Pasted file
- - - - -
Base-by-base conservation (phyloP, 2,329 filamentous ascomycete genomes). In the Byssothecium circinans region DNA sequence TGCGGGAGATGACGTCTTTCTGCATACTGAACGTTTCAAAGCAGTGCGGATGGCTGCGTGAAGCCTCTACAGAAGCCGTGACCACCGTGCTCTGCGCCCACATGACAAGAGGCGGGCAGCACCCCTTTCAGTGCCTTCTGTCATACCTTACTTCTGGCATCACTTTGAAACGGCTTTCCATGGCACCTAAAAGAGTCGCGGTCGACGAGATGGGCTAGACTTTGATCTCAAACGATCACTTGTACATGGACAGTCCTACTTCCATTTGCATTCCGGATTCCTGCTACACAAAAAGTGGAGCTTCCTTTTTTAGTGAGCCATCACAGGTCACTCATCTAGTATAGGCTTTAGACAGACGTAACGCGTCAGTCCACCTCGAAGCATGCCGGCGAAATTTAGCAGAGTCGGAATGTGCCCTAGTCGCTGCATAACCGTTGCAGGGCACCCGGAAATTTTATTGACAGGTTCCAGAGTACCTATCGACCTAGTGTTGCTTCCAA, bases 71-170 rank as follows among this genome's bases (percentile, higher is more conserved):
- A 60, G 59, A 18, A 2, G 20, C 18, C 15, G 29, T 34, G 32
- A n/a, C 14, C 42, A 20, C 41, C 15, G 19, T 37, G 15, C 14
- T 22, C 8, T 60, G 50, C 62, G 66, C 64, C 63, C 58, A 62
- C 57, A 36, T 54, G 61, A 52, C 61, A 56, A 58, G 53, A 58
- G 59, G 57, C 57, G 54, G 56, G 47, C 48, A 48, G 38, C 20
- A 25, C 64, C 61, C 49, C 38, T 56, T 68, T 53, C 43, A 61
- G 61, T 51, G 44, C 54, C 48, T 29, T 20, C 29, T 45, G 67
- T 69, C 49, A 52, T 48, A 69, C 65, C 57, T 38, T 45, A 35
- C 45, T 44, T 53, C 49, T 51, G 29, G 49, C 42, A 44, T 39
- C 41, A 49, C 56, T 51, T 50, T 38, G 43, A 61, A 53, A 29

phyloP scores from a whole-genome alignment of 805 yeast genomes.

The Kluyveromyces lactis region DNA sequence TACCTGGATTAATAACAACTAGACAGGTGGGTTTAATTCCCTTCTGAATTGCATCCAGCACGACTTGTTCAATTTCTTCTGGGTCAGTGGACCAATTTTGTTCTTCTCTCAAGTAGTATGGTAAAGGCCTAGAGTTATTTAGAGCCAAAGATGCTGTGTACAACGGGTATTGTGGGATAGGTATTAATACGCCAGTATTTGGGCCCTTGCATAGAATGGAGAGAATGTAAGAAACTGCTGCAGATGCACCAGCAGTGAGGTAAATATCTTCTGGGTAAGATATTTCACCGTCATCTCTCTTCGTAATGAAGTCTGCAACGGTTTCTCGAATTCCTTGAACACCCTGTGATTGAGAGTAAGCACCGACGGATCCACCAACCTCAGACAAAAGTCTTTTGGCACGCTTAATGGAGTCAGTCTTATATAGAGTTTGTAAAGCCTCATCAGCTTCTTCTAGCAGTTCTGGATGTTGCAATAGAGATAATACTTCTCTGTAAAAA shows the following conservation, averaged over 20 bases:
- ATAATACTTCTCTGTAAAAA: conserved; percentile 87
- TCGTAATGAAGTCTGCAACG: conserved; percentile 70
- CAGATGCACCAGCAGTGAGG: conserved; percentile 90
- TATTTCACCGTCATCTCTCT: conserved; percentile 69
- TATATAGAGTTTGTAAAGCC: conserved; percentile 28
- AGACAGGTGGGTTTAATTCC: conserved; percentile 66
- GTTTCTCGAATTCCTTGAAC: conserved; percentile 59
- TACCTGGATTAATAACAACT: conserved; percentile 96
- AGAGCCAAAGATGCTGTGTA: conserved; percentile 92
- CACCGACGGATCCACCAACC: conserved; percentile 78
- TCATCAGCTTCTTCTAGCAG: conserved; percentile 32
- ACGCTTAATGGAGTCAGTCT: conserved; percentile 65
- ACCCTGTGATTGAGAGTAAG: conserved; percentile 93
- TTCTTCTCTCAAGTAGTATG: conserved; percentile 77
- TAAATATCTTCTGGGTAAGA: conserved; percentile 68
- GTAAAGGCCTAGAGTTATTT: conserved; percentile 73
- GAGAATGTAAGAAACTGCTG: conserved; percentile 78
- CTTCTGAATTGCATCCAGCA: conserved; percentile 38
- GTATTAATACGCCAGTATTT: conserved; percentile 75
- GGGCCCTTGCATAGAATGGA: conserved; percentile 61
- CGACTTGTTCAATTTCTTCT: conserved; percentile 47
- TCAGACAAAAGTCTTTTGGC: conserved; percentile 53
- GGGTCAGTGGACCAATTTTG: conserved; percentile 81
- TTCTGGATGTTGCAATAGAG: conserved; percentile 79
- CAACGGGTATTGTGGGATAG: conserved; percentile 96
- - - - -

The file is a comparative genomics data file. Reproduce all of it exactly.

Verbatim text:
Base-by-base conservation (phyloP, 2,329 filamentous ascomycete genomes). In the Byssothecium circinans region DNA sequence TGCGGGAGATGACGTCTTTCTGCATACTGAACGTTTCAAAGCAGTGCGGATGGCTGCGTGAAGCCTCTACAGAAGCCGTGACCACCGTGCTCTGCGCCCACATGACAAGAGGCGGGCAGCACCCCTTTCAGTGCCTTCTGTCATACCTTACTTCTGGCATCACTTTGAAACGGCTTTCCATGGCACCTAAAAGAGTCGCGGTCGACGAGATGGGCTAGACTTTGATCTCAAACGATCACTTGTACATGGACAGTCCTACTTCCATTTGCATTCCGGATTCCTGCTACACAAAAAGTGGAGCTTCCTTTTTTAGTGAGCCATCACAGGTCACTCATCTAGTATAGGCTTTAGACAGACGTAACGCGTCAGTCCACCTCGAAGCATGCCGGCGAAATTTAGCAGAGTCGGAATGTGCCCTAGTCGCTGCATAACCGTTGCAGGGCACCCGGAAATTTTATTGACAGGTTCCAGAGTACCTATCGACCTAGTGTTGCTTCCAA, bases 71-170 rank as follows among this genome's bases (percentile, higher is more conserved):
- A 60, G 59, A 18, A 2, G 20, C 18, C 15, G 29, T 34, G 32
- A n/a, C 14, C 42, A 20, C 41, C 15, G 19, T 37, G 15, C 14
- T 22, C 8, T 60, G 50, C 62, G 66, C 64, C 63, C 58, A 62
- C 57, A 36, T 54, G 61, A 52, C 61, A 56, A 58, G 53, A 58
- G 59, G 57, C 57, G 54, G 56, G 47, C 48, A 48, G 38, C 20
- A 25, C 64, C 61, C 49, C 38, T 56, T 68, T 53, C 43, A 61
- G 61, T 51, G 44, C 54, C 48, T 29, T 20, C 29, T 45, G 67
- T 69, C 49, A 52, T 48, A 69, C 65, C 57, T 38, T 45, A 35
- C 45, T 44, T 53, C 49, T 51, G 29, G 49, C 42, A 44, T 39
- C 41, A 49, C 56, T 51, T 50, T 38, G 43, A 61, A 53, A 29

phyloP scores from a whole-genome alignment of 805 yeast genomes.

The Kluyveromyces lactis region DNA sequence TACCTGGATTAATAACAACTAGACAGGTGGGTTTAATTCCCTTCTGAATTGCATCCAGCACGACTTGTTCAATTTCTTCTGGGTCAGTGGACCAATTTTGTTCTTCTCTCAAGTAGTATGGTAAAGGCCTAGAGTTATTTAGAGCCAAAGATGCTGTGTACAACGGGTATTGTGGGATAGGTATTAATACGCCAGTATTTGGGCCCTTGCATAGAATGGAGAGAATGTAAGAAACTGCTGCAGATGCACCAGCAGTGAGGTAAATATCTTCTGGGTAAGATATTTCACCGTCATCTCTCTTCGTAATGAAGTCTGCAACGGTTTCTCGAATTCCTTGAACACCCTGTGATTGAGAGTAAGCACCGACGGATCCACCAACCTCAGACAAAAGTCTTTTGGCACGCTTAATGGAGTCAGTCTTATATAGAGTTTGTAAAGCCTCATCAGCTTCTTCTAGCAGTTCTGGATGTTGCAATAGAGATAATACTTCTCTGTAAAAA shows the following conservation, averaged over 20 bases:
- ATAATACTTCTCTGTAAAAA: conserved; percentile 87
- TCGTAATGAAGTCTGCAACG: conserved; percentile 70
- CAGATGCACCAGCAGTGAGG: conserved; percentile 90
- TATTTCACCGTCATCTCTCT: conserved; percentile 69
- TATATAGAGTTTGTAAAGCC: conserved; percentile 28
- AGACAGGTGGGTTTAATTCC: conserved; percentile 66
- GTTTCTCGAATTCCTTGAAC: conserved; percentile 59
- TACCTGGATTAATAACAACT: conserved; percentile 96
- AGAGCCAAAGATGCTGTGTA: conserved; percentile 92
- CACCGACGGATCCACCAACC: conserved; percentile 78
- TCATCAGCTTCTTCTAGCAG: conserved; percentile 32
- ACGCTTAATGGAGTCAGTCT: conserved; percentile 65
- ACCCTGTGATTGAGAGTAAG: conserved; percentile 93
- TTCTTCTCTCAAGTAGTATG: conserved; percentile 77
- TAAATATCTTCTGGGTAAGA: conserved; percentile 68
- GTAAAGGCCTAGAGTTATTT: conserved; percentile 73
- GAGAATGTAAGAAACTGCTG: conserved; percentile 78
- CTTCTGAATTGCATCCAGCA: conserved; percentile 38
- GTATTAATACGCCAGTATTT: conserved; percentile 75
- GGGCCCTTGCATAGAATGGA: conserved; percentile 61
- CGACTTGTTCAATTTCTTCT: conserved; percentile 47
- TCAGACAAAAGTCTTTTGGC: conserved; percentile 53
- GGGTCAGTGGACCAATTTTG: conserved; percentile 81
- TTCTGGATGTTGCAATAGAG: conserved; percentile 79
- CAACGGGTATTGTGGGATAG: conserved; percentile 96